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13th July, 2018


It seems an age since we were overnight in Brest, but it was only yesterday. The morning dawned in Brest in lovely clear skies and it was a joy to sail out, leaving the berth in glacier calm waters, the forecast for the day at sea was splendid and temperature in the mid 20’s with a following breeze creating rather idyllic conditions on the open decks. Given the rather pleasant conditions, we went from our ‘quasi-blues’ uniform to Whites which are synonymous with good weather, the tropics, the Caribbean… but this is the first time I have put my Whites on since joining Saga, 14 months ago!

This morning, Montoir, a maiden call for me and a few of my navigating officers. It was an early rise for Montoir, as will be many of the ports on this cruise; the nature of sailing up rivers, I guess. However, we were scheduled to be alongside at 0600 even though the first tours were away at 0800. I had thought it was for tidal considerations but the passage up the Loire was 12.5 meters deep, plenty of water for the Saga Sapphire.

Of course, Montoir is an industrial area, there was not a lot near the ship and it was a rather an industrial berth. However, we were there as a gateway for our Shore Excursions and the beauty of the Loire wines; and what great Excursions Andy & Nat had to offer. The nearest urbanisation of recognition to our ‘berth’ was the town of Saint Nazaire, just a few clicks up stream of where we were berthed. Interesting coming in this morning as we passed St. Nazaire, the mega ship yard on the river were building two blocks for other cruise lines. You couldn’t tell them apart really, just high-rise blocks of steel.

We embarked the Pilot at 0400 and meandered our way along the Loire. I did the parking in Montoir this morning - well, I have to earn my living sometimes! It was a straight forward manoeuvre, left hand down a bit, reverse gear and park up. Being docked early means we can enjoy our ‘bacon-butties’ on the bridge - a bit of a morning treat after an early start and great team bonding.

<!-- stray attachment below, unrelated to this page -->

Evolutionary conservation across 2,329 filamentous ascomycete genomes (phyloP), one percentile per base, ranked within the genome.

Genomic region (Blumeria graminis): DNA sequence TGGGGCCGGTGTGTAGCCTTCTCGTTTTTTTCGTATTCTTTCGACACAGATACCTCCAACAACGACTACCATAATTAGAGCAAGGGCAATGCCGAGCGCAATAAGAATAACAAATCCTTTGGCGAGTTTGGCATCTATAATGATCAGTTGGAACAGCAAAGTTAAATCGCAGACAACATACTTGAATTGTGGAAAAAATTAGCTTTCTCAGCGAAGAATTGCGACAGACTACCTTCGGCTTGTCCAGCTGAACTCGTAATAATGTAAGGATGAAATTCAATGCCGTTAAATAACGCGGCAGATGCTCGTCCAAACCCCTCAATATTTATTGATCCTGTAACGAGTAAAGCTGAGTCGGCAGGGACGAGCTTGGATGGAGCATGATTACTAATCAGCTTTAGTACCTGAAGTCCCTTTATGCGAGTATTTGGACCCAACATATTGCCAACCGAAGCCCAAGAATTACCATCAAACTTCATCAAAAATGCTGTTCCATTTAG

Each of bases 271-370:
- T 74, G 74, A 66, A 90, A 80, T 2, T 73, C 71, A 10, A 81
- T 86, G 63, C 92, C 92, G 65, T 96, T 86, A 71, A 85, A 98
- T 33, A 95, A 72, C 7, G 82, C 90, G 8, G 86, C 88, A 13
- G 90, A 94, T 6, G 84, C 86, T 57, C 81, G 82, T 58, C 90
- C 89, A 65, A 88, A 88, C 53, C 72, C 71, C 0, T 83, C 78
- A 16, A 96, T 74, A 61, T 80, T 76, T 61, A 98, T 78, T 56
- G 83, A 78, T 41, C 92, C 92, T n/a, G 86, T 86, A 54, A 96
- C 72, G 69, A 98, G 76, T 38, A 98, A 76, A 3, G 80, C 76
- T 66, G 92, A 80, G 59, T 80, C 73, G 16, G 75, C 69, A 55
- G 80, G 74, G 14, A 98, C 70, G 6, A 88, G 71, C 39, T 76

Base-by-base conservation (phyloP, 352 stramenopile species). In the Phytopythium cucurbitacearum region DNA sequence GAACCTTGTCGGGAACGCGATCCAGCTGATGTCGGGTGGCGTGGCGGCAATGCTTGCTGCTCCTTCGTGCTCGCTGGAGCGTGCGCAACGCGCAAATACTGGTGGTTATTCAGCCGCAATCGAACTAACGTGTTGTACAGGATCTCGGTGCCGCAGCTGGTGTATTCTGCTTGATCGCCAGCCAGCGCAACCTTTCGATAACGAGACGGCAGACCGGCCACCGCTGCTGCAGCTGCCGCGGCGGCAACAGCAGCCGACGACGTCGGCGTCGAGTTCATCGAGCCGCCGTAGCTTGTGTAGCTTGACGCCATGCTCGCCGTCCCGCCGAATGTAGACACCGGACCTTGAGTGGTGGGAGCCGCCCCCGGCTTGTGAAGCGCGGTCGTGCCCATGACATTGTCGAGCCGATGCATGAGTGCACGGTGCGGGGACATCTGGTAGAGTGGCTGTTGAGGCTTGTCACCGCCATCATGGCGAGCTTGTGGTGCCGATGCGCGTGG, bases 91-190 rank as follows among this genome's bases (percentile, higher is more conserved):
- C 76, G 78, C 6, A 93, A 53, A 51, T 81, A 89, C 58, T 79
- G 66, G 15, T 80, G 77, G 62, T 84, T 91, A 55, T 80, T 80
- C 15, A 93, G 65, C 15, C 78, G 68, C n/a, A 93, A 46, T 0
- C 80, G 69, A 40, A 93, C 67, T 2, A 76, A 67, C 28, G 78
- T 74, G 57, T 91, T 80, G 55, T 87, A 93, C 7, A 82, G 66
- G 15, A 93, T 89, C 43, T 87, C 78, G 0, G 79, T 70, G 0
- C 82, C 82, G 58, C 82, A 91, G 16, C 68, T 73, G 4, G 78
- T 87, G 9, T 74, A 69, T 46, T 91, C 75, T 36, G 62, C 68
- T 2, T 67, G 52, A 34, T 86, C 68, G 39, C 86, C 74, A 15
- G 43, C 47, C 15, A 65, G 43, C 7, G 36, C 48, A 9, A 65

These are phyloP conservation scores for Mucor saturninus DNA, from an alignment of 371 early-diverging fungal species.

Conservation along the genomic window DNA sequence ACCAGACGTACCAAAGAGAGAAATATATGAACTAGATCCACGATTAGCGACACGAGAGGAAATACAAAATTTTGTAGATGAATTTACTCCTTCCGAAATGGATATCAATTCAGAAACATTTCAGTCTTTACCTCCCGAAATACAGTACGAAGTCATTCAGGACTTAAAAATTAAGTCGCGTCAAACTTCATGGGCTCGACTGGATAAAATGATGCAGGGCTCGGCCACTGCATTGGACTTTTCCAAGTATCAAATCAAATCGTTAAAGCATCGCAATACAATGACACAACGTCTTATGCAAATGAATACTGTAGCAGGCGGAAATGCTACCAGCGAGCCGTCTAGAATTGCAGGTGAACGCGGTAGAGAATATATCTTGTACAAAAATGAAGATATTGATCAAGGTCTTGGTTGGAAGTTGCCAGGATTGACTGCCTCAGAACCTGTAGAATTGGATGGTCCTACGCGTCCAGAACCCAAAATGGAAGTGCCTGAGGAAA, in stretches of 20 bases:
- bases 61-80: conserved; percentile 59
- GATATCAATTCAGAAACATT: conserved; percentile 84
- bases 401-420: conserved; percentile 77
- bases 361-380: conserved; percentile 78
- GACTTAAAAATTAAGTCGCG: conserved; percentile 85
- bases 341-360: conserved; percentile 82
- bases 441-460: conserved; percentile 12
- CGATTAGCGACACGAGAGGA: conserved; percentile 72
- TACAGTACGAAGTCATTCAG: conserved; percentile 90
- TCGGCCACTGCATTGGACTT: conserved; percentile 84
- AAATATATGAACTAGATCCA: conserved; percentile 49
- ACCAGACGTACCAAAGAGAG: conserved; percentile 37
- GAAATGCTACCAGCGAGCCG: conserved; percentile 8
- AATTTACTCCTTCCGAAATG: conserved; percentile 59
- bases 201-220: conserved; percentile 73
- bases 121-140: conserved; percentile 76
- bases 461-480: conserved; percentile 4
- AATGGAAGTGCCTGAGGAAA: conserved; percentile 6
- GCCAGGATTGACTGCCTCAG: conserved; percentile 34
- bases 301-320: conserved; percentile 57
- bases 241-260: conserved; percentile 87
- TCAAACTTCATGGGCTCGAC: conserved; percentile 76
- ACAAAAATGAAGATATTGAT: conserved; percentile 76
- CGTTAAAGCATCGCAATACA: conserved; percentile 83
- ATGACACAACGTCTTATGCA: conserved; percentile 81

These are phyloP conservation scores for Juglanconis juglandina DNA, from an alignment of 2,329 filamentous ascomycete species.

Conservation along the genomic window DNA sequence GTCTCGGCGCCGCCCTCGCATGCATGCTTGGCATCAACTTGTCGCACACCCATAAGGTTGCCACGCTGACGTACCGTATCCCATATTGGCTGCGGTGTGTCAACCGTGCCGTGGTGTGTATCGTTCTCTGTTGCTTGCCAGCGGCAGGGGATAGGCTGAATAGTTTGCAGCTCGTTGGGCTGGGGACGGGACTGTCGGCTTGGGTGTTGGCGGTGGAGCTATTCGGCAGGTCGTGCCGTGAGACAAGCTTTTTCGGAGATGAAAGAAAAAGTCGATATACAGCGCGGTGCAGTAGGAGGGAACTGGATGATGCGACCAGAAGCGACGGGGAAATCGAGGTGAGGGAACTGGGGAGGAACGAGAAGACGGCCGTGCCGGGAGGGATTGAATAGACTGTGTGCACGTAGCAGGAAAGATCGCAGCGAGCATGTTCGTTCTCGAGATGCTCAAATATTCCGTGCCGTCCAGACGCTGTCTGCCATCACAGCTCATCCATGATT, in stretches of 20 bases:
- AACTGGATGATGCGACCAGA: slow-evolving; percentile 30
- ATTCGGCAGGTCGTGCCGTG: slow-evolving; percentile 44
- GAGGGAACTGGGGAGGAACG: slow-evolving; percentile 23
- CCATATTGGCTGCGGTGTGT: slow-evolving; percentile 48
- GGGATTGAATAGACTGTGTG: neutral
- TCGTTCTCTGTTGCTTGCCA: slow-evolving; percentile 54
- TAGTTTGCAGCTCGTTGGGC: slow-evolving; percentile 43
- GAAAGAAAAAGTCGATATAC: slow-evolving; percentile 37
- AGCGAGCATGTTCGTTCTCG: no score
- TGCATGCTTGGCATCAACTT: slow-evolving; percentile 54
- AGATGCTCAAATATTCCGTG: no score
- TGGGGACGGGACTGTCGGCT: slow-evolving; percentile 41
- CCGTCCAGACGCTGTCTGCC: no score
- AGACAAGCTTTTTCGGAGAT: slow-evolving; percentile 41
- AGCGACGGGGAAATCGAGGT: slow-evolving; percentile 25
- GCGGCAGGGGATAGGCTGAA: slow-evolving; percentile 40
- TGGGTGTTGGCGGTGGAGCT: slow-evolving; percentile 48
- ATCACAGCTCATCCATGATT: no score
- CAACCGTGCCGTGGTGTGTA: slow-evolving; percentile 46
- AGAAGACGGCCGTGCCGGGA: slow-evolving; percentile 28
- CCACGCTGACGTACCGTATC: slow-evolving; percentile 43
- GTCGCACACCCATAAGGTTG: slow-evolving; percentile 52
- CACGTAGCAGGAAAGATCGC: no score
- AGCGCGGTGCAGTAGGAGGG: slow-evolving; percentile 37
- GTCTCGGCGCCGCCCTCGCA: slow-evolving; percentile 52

We had full crew drills this morning and today we were going to stretch ourselves on a number of fronts. End of drills is another excuse for team bonding on the bridge, but with coffee only!

One of the challenges of French-Atlantic ports of call is the range tide. I have attached a picture of Saga Sapphire at low tide against the quay - she looks as if we have chopped of the ‘lower decks’! It was beautiful day and it soon drew to a close.

My last guests were back early, I had request ‘all on-board’ early as it was a fast run down to Bordeaux, so thanks to my passenger I was ready for a prompt departure.

The Safety Officer, Andy was sailing out tonight. A nice manoeuvre for him, he needed to swing the vessel in the river on a strong flood tide – you can’t do this without a tug. Once swung we proceed downstream out to the Biscay, yes Biscay - unbelievable conditions for the Biscay! The Pilot disembarked at 1915 as we swung more or less south to head for Bordeaux. Sunset was at 2202 and a lovely sight it was too.

Off to bed, at 0200 call awaits me I the morning!

Captain Stuart Horne

The opinions expressed are those of the author and are not held by Saga unless specifically stated.

The material is for general information only and does not constitute investment, tax, legal, medical or other form of advice. You should not rely on this information to make (or refrain from making) any decisions. Always obtain independent, professional advice for your own particular situation.